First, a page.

Successful Stewardship: ULC Community Land Trust
ULC has incorporated the Community Land Trust (CLT) model into our real estate investments for more than 10 years, as we work towards mitigating and further preventing involuntary displacement of Denver’s vulnerable communities. Burlington Associates, a national consulting cooperative founded in 1993 to support CLTs, completed a feasibility study and business plan for Urban Land Conservancy in August 2017. You can find the link to the “Feasibility Study and Business Plan for a Proposed Community Land Trust Program Serving Denver’s Globeville, Elyria and Swansea Neighborhoods here (English) and here (Spanish).
ULC is also partnering with a collaborative of philanthropic funders who announced in December 2017 their plans to catalyze nearly $25 million in private investment to launch Elevation Community Land Trust (ECLT). ULC incubated ECLT as a separate entity, providing the technical assistance necessary to steward its successful establishment. ULC successfully helped ECLT receive its own 501(c)3 community land trust organization with independent leadership, staff, and a governing board that includes homeowners, community members, public interest representatives, and members of the funder collaborative. Visit Elevation CLT’s website here to learn more.
“I developed my understanding of the value of land conservation early on in the open lands conservation movement, and broadened my focus from open lands to urban lands. That sensibility converged with my work to strengthen our urban communities where our most underserved children and families live.”
– Sam Gary, Founding ULC Board Member
Jody Apartments | Villa Park Neighborhood
ULC’s first CLT investment was the purchase of land under the Jody Apartments. ULC purchased the 2 acres of land and NEWSED bought the improvements consisting of 62 apartments in four rental buildings. This transaction was the first ground lease executed by ULC, and Colorado’s first multi-family CLT. The terms include NEWSED leasing the land from ULC for 99 years to assure long term public benefit.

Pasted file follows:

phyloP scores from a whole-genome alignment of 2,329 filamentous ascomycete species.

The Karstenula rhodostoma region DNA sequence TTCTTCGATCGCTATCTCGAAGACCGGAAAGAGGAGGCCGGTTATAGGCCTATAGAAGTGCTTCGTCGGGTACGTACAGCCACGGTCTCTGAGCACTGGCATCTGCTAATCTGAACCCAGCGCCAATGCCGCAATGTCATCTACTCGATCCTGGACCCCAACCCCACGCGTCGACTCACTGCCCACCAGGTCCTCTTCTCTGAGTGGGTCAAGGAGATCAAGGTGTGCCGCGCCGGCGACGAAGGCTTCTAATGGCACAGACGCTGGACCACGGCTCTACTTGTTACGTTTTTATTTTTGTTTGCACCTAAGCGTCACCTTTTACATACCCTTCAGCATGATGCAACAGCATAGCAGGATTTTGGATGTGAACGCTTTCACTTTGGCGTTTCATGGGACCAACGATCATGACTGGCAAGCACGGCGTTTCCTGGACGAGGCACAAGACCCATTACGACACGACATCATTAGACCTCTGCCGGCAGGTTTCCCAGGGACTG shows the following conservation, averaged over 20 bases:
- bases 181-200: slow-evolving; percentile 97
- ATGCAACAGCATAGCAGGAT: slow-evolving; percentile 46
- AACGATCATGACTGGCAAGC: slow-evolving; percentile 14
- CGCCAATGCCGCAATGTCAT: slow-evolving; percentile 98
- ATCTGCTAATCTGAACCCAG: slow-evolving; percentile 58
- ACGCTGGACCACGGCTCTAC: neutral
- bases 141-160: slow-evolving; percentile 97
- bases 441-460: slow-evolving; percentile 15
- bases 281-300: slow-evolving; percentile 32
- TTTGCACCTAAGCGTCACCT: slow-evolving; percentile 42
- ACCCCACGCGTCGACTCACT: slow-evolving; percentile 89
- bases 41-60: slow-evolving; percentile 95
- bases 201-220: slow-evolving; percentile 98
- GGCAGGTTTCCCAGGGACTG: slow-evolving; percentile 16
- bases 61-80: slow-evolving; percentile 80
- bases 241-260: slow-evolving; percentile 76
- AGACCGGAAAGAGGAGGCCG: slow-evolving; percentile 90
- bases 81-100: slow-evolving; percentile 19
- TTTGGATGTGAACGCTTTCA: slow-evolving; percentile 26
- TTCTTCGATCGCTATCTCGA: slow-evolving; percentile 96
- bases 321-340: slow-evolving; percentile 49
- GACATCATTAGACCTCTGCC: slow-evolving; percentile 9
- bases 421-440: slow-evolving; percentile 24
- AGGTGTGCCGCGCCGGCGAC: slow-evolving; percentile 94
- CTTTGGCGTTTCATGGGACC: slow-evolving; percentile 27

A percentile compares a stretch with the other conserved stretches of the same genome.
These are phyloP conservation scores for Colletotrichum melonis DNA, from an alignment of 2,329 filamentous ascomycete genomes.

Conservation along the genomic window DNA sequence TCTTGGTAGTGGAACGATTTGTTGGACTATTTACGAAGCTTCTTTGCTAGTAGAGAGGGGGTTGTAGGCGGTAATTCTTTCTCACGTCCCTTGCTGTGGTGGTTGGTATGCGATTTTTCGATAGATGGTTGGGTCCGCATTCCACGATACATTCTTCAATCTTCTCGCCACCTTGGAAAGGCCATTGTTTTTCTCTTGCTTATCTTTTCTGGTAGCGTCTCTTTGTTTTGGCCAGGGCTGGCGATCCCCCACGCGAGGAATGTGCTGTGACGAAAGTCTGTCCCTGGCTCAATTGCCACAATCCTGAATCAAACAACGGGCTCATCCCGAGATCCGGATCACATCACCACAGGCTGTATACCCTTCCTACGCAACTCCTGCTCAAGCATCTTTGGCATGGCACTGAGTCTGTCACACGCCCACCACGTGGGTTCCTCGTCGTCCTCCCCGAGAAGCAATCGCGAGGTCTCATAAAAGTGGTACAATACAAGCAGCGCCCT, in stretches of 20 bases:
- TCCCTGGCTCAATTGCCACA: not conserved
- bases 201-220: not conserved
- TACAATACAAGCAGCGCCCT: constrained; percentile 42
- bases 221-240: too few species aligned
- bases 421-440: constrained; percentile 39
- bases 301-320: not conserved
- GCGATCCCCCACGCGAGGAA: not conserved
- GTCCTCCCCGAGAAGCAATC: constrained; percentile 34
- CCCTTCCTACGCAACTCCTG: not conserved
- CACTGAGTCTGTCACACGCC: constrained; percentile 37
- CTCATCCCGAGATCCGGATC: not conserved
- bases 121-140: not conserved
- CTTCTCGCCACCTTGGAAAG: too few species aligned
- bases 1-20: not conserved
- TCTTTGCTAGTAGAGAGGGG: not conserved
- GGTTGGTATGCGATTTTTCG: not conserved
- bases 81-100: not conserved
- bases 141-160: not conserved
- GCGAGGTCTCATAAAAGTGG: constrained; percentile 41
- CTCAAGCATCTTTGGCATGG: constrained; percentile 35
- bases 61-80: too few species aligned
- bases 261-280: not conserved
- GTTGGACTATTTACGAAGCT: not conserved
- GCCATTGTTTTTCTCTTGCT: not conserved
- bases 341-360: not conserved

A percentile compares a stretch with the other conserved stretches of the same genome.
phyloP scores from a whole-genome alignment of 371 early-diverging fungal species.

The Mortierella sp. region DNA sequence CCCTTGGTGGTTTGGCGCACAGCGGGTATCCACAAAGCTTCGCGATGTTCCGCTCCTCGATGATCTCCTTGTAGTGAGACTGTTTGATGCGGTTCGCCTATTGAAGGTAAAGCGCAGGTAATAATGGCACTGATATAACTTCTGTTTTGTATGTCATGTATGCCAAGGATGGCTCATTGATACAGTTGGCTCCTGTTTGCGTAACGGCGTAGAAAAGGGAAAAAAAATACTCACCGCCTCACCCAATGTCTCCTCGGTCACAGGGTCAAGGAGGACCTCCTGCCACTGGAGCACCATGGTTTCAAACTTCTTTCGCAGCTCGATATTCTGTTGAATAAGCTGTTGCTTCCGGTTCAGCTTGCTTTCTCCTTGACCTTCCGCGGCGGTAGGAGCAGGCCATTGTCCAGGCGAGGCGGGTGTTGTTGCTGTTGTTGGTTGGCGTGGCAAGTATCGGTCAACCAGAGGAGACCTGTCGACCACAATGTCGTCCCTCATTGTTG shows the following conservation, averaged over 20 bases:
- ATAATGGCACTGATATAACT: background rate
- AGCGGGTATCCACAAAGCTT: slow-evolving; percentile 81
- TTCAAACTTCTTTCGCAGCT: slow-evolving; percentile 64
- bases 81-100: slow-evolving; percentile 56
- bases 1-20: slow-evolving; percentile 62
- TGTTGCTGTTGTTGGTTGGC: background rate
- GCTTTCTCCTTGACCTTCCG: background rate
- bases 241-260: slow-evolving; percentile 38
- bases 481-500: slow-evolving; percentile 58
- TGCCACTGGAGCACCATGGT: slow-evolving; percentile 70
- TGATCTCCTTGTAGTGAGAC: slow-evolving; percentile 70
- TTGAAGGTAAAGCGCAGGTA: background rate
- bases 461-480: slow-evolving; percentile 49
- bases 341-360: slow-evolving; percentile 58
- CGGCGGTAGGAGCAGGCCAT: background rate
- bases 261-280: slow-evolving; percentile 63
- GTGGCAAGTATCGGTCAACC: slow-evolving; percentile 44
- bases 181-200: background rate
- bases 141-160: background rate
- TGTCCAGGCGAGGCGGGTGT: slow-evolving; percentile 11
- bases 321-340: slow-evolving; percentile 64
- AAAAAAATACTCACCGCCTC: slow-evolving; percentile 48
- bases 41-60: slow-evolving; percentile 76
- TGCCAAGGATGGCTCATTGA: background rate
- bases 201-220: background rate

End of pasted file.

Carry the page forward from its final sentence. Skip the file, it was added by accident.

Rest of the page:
Holly Square | Northeast Park Hill, Boys and Girls Club & Roots Elementary
Holly Square houses the Nancy P. Anschutz Center; home of the Jack A. Vickers Boys & Girls Club as well as Roots Elementary, a new school using a radical new approach to time, talent and technology to create custom learning experiences. Both buildings, constructed in 2013 and 2016 respectively, have 99-year land leases in place with ULC. These assets, which represent the vision of the community, will be preserved for 99 years in a neighborhood facing increasing challenges regarding affordability.
Curtis Park Community Center & Family Star Montessori School Five Points Neighborhood
In 2017, Family Star Montessori purchased the school building from ULC and the land lease commenced upon the successful closing. ULC will own the ground for 99 years, and continues to own the adjacent Curtis Park Nonprofit Center building which houses the school’s administrative operations.
Walnut Street Lofts | Cole Neighborhood
Urban Land Conservancy purchased the land beneath Walnut Street Lofts in November 2011 through Denver’s Transit-Oriented Development (TOD) Fund. The property sits adjacent to the 38th and Blake Station along RTD’s A-Line Commuter Rail. ULC announced our partnership with Medici Consulting Group (MCG), who was awarded LIHTC in 2017. Walnut Street Lofts opened in June of 2020 with 66 units of affordable housing. Walnut Street Lofts is a part of ULC’s community land trust, which will ensure the units remain permanently affordable under a 99-year renewable ground lease.
Inca Commons | Santa Fe Arts District